The Map that Changed the World
My Father's Keeper
Monster Catfish and other southern comforts
Saturday 13 July 2002
The Map that Changed the World, by Simon Winchester (Penguin, Â£6.99, 338pp)
With a few exceptions, were the first earth scientists a bunch of swindlers? Deborah Cadbury's excellent Dinosaur Hunters revealed how pioneer palaeontologist Gideon Mantell was chiselled out of fame and fortune by Sir Richard Owen. It's much the same story here. William Smith, born the son of a blacksmith in 1769, single-handedly created the first geological map of Great Britain. ?Strata? Smith should have been revered as a giant of science, but his work was plagiarised by rivals, and he found himself in a debtors' prison. Brilliantly disinterred by Simon Winchester, this engaging yarn has a sort-of-happy ending.
My Father's Keeper, by Stephan Lebert (Abacus, Â£7.99, 244pp)
This odd book on the children of Nazi leaders contains much of interest, not least the photos. Gudrun Himmler insists: ?I look on it as my life's work to show my father to the world in a different light.? Her brother Martin regards his father severely, but admits: ?You never escape your parents, whoever they are.? The strongest material comes from interviews by Lebert's father in 1959. Forty years on, Stephan's reflections are of variable interest. It is hard, for example, to see the relevance of the fact that he listened to Dexter Gordon while reading Mein Kampf. Somewhere, an amazing book has been lost.
Moonshire, Monster Catfish and other southern comforts, by Burkhard Bilger (Arrow, Â£6.99, 272pp)
Following his acquisition of a coonhound, this Oklahoma-born New Yorker writer was prompted to explore America's exotic underbelly. With beginner's luck, he catches a 25lb catfish using the technique of ?noodling? or groping: ?I can't feel the fish because my arm is all the way down its throat.? Some Southern treats prove disappointing. The Kentucky snack of squirrels' brains is tainted by the threat of CJD. But one pastime is riding high. When a Tennessee marbles team took on the UK champs, they whupped us hollow.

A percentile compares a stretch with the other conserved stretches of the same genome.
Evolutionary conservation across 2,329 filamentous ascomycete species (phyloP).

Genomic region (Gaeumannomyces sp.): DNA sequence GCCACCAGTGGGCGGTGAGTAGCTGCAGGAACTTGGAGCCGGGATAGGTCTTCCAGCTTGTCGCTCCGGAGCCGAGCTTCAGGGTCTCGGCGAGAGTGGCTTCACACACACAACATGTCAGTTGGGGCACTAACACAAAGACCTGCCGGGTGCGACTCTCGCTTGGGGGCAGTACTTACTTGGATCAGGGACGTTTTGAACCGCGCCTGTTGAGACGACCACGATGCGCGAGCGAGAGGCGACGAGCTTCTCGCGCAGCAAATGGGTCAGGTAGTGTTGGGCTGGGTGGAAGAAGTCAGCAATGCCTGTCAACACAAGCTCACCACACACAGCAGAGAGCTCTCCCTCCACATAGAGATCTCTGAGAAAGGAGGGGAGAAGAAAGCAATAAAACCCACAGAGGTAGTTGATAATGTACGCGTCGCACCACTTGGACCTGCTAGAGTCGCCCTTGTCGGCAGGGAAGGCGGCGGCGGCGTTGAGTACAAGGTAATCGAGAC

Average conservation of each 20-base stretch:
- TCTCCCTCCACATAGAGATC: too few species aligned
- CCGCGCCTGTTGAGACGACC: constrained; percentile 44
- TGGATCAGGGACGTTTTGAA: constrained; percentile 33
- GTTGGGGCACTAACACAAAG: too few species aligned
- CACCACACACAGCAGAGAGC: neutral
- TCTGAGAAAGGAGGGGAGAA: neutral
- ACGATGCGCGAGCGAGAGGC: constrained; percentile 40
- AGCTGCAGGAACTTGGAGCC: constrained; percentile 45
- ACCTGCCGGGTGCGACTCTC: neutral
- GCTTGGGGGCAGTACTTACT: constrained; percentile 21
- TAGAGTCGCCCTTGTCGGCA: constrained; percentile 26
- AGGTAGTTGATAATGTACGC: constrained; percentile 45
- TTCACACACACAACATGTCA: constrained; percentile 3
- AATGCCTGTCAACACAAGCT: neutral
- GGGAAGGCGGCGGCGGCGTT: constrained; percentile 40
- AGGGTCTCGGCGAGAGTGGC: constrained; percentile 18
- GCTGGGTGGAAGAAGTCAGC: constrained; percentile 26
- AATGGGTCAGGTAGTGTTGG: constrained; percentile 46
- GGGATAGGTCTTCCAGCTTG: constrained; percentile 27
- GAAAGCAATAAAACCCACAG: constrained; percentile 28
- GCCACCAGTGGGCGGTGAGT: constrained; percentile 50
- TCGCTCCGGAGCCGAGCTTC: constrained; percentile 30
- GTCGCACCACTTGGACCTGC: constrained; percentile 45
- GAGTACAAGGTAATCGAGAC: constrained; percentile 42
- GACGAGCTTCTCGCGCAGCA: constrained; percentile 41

Boo Hoo, by Ernst Malmsten (Arrow, Â£7.99, 406pp)
Disaster looms from the moment that the author, having sold an early Amazon surrogate, taps into a cashpoint: ?I had never seen so many zeros.? What could be a better move for Malmsten and his ex-model girlfriend than fashion on the net? At its peak, boo.com boasted an online magazine, animation and 3-D graphics. Malmsten partied with Depp, Moss, Gaultier ? Starting as an AbFab script, the book steadily transmutes into an FT insolvency report. The plug was pulled when losses reached $135m. Malmsten's dad offered solace: ?Think of it as a Harvard MBA.?
You won't learn much, but there are few more entertaining business histories.
tv Jenny Lee may have left, but Miranda Hart and the rest of the midwives deliver the goods
Film The critics but sneer but these unfashionable festive films are our favourites
TV We're so close to knowing what happened to Oliver Hughes, but a last-minute bluff crushes expectations
Arts & Ents blogs
- 1 Planes go hybrid-electric in important step to greener flight
- 2 Antonio Martin shooting: Police and protesters clash over teenager's death just five miles from Ferguson, Missouri
- 3 British actor Idris Elba cannot star as James Bond because he is black, says shock jock Rush Limbaugh
- 4 Hip hop is both racial and political, and for Iggy Azalea to suggest otherwise is insulting
- 5 Man hospitalised with pneumonia after downing eggnog at office Christmas party
Christmas Day TV guide 2014: What to watch from Strictly Come Dancing to the story of Frozen
Best underrated Christmas movies: From Trading Places to While You Were Sleeping
Felicity Jones on being Stephen Hawking's wife in The Theory of Everything: 'I didn't want her to be a saint'
Game of Thrones season five: First preview clip shows a beardy Tyrion, a moody Cersei and a distressed Arya
The Interview finally gets US release after Sony hack and terror threats – but reviews of North Korea satire are mixed
British actor Idris Elba cannot star as James Bond because he is black, says shock jock Rush Limbaugh
Rozanne Duncan: Ukip expels councillor for 'jaw-dropping' comments made in BBC TV interview
Germany anti-Islam protests: 17,000 march on Dresden against 'Islamification of the West'
Ukip member gets into Christmas spirit with Union Flag plea to Santa 'for our country back'
BBC director Danny Cohen: Rising UK antisemitism makes me feel more uncomfortable than ever
Alex Salmond has 'broken his word to the Scottish people' says Scottish Lib Dem leader